Indonesia's imports of liquefied petroleum gas (LPG) are expected to decline by six times in 2025 from current numbers, as the country seeks to ramp up its coal gasification efforts, a top energy ministry official said on Tuesday.
The country's LPG imports would decline from 6.1 million tonnes in 2020 to just 1 million tonnes in 2025, Sujatmiko, the ministry's director of coal, told a virtual conference.
By 2030, Indonesia is projected to stop importing LPG altogether.
"Our LPG needs are ever increasing, 75 per cent to 78 per cent of our LPG consumption in the country is fulfilled by imports," said Sujatmiko, who goes by one name.
The world's top exporter of thermal coal has long promised to cut LPG imports while optimising use of domestic coal assets, and creating jobs in a downstream coal industry.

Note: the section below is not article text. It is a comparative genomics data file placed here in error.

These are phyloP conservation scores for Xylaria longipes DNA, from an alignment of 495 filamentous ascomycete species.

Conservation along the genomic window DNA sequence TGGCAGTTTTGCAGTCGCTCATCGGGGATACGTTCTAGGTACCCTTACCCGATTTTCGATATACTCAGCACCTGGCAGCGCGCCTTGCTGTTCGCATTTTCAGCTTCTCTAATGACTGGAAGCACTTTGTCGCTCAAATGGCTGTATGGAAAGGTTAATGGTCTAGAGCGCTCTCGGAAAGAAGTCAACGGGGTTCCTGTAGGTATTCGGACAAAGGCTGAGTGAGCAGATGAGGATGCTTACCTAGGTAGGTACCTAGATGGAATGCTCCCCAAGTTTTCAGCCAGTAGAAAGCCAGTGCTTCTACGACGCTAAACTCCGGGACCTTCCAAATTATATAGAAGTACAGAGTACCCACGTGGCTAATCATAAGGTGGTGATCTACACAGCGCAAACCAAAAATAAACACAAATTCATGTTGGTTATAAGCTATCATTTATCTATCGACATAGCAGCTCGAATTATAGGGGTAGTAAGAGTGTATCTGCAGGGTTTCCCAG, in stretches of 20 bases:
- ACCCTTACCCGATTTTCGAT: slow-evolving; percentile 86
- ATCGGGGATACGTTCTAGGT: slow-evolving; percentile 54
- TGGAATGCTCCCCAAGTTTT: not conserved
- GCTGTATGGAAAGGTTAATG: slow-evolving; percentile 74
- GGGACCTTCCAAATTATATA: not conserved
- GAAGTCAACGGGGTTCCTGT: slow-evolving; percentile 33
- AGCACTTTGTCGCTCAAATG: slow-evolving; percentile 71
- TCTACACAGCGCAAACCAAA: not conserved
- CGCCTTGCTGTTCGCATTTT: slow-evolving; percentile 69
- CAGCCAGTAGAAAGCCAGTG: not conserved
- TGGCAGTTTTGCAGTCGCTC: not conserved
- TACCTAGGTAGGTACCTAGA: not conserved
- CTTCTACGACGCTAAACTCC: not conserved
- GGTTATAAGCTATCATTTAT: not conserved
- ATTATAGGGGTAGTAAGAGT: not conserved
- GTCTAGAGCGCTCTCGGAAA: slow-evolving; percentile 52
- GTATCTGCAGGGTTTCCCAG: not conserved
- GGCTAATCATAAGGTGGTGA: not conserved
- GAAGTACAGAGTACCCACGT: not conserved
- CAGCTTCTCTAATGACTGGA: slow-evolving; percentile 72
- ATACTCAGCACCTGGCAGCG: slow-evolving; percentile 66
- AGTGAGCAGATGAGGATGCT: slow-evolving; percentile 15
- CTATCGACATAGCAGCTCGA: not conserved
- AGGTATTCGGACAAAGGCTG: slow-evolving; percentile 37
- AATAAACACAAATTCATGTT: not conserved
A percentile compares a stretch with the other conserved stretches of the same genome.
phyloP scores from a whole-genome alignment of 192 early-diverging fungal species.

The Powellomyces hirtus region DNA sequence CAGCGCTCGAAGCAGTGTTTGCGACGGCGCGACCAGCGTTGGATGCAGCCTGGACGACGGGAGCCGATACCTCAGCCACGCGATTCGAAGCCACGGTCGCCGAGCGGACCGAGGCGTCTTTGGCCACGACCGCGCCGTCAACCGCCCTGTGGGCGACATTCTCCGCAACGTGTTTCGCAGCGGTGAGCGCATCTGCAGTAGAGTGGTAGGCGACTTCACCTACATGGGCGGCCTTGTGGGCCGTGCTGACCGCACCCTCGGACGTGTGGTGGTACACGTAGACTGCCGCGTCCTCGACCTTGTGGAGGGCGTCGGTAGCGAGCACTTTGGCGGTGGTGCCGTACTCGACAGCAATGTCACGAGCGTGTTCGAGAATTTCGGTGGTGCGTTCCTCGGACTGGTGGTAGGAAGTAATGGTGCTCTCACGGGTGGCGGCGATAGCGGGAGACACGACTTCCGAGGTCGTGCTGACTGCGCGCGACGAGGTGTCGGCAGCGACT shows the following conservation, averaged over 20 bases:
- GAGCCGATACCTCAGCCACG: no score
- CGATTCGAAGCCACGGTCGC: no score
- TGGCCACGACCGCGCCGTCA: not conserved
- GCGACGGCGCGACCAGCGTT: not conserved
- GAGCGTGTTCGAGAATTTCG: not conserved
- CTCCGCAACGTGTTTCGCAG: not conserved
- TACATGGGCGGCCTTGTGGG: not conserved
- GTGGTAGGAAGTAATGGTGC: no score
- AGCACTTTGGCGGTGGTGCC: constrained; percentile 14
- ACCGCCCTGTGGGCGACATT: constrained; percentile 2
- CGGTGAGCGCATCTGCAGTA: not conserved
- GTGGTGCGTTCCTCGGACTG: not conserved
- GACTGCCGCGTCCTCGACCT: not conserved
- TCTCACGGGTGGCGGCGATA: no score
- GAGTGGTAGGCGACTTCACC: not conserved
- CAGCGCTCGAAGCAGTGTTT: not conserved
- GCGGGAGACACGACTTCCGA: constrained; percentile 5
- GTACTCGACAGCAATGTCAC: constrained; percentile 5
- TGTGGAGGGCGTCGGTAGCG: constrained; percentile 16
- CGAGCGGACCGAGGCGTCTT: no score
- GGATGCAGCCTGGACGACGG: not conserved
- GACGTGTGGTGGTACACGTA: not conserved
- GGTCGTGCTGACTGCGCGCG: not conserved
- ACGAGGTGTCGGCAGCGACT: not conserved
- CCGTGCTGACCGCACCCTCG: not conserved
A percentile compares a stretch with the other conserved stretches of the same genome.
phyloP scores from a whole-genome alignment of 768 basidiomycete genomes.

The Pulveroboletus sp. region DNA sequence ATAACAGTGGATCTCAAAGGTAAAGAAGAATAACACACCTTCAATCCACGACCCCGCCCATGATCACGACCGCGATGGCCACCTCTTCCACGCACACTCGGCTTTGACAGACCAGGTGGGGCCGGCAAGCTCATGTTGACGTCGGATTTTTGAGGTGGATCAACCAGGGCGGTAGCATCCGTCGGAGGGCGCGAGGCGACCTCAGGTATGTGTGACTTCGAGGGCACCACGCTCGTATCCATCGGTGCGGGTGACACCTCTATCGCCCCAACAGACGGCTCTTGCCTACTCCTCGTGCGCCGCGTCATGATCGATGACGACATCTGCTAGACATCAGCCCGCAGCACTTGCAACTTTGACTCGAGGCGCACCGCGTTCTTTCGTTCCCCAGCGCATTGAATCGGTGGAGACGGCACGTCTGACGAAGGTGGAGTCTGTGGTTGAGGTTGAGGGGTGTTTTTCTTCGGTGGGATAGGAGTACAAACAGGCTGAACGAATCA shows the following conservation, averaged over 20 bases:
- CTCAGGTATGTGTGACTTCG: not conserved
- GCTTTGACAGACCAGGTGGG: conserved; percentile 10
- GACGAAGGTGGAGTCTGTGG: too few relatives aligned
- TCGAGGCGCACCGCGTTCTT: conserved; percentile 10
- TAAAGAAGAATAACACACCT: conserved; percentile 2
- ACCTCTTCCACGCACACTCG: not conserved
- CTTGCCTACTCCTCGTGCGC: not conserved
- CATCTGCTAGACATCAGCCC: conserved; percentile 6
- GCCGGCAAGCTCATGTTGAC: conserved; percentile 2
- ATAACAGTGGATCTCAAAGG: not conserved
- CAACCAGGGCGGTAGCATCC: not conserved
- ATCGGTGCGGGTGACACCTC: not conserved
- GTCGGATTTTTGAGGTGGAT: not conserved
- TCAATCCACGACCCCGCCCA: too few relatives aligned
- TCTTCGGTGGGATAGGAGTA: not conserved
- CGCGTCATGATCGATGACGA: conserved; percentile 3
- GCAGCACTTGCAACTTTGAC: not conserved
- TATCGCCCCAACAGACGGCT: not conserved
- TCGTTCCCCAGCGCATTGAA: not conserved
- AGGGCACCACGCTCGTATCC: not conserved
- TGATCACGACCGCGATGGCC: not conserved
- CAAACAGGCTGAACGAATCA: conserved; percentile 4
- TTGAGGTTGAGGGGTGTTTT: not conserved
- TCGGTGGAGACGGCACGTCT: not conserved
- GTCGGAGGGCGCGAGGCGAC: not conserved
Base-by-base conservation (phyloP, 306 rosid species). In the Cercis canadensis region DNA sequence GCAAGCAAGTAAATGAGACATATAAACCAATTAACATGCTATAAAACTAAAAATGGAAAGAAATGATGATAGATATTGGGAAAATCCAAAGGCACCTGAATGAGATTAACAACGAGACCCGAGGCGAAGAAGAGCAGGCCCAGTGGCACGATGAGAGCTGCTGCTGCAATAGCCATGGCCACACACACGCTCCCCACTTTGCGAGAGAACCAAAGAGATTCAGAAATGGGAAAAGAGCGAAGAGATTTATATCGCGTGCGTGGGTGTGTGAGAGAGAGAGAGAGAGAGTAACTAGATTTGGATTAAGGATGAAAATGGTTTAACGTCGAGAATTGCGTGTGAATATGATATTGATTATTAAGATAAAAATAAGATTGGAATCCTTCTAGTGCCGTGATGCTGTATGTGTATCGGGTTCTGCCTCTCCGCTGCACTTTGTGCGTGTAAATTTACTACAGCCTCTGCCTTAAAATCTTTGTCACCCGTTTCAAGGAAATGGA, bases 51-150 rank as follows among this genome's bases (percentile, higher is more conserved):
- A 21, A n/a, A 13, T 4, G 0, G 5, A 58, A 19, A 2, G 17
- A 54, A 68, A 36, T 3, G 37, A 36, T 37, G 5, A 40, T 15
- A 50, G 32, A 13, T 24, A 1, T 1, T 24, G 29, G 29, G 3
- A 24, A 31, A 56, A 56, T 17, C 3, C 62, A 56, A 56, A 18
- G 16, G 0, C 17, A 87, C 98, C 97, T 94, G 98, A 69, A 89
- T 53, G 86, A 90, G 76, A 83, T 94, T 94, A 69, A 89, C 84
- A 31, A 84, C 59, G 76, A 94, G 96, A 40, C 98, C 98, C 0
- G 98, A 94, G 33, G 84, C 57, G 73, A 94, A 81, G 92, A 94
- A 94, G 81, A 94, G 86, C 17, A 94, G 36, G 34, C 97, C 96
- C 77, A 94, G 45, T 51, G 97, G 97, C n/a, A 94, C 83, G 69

Under a new presidential regulation last month, coal gasification features on a "priority" investment list, which offers incentives such as tax allowances or tax breaks.
Indonesia is expected to produce 4.56 million tonnes on dimethyl ether (DME), the LPG substitute derived from coal, in 2025, Sujatmiko said. This will increase to 6.89 million tonnes in 2030.
Industry experts, however, said last year that unless the production of DME is subsidised, the government should look at other ways to cut consumption of LPG.
Despite zero royalties and other benefits to invest in Indonesian coal downstream projects, experts say investment will be hard to come by given global banks' aversion to coal financing.